2. “The Return of the Prodigal Son: A Story of Homecoming” by Henri Nouwen.
Nouwen takes an interesting look at a famous parable. Inspired by Rembrandt’s painting of the same name, he uses the work of art as a jumping-off point for discussing how he views himself as each of the three central characters in the story — the prodigal son, the elder son, and the father.
3. “Making Sense Out of Suffering” by Peter Kreeft.
Although many books have been written about the problem of human suffering, this is one of the best offerings. While refusing to stoop to pat answers to the dilemma, he nonetheless serves up some unique insights and thought-provoking ideas. His engaging style makes the book an easy read.
4. “A Skeleton in God’s Closet” by Paul Maier.
Mystery buffs who are looking for a light read will enjoy this volume by Maier (not to be confused with Paul Meier). The religious world is set on its ear when archeologists discover a tomb that seems to refute the resurrection of Christ. The reader’s attention is held until the satisfying resolution.
Vickie Reed is a licensed speech pathologist and attends the Northlake church in Tucker, Ga.
1. “The Screwtape Letters” by C.S. Lewis.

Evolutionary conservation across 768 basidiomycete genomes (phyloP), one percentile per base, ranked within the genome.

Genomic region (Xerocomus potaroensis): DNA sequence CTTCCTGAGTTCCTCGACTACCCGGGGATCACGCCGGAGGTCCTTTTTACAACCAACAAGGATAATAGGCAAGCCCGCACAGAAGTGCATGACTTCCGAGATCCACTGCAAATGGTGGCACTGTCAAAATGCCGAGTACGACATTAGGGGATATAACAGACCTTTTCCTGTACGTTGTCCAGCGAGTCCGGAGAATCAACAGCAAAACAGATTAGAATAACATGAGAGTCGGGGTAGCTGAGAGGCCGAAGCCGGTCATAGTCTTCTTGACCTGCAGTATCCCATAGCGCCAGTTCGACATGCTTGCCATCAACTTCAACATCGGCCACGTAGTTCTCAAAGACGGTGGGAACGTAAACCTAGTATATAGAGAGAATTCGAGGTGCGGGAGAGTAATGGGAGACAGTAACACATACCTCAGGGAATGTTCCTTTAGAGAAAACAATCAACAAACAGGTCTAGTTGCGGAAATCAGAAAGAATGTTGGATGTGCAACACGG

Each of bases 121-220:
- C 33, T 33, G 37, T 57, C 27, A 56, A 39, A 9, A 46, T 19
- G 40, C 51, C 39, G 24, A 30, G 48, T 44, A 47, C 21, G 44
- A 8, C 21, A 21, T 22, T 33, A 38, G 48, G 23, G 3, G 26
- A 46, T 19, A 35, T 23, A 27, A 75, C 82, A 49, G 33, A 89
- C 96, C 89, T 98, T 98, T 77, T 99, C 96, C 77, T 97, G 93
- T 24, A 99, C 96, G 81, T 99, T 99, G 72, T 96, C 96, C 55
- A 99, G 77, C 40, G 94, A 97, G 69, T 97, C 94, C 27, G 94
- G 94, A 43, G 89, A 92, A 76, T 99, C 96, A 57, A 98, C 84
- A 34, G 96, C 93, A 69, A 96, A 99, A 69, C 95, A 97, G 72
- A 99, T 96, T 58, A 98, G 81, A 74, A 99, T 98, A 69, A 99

Lewis creates correspondence between two devils during World War II, giving advice in the use of human events and behaviors to capture souls. Seeing ourselves from another perspective redefines our temptations and intentions.”
2. “As For Me and My House: Crafting Your Marriage to Last” by Walter Wangerin.
This book on marriage is specifically for people who have been married long enough to experience disappointment. Wangerin’s readable style has just enough autobiographical perspective to see his insights functioning in a marriage.
3. “The Prodigal Brother” by Sue Thompson.
This book is written for the one who was the “good” or overlooked child growing up, and who still stings from the disinterest. Each chapter could stand independently and retell its story from different angles.
4. “Dr. Jekyll and Mr. Hyde” by Robert Louis Stevenson.
A man inadvertently given the chance to temporarily change his identity sees an opportunity to escape the monotony of morality. This classic fiction illustrates the consequence of partitioning our lives to reserve intentionally a part of our will from God’s reign.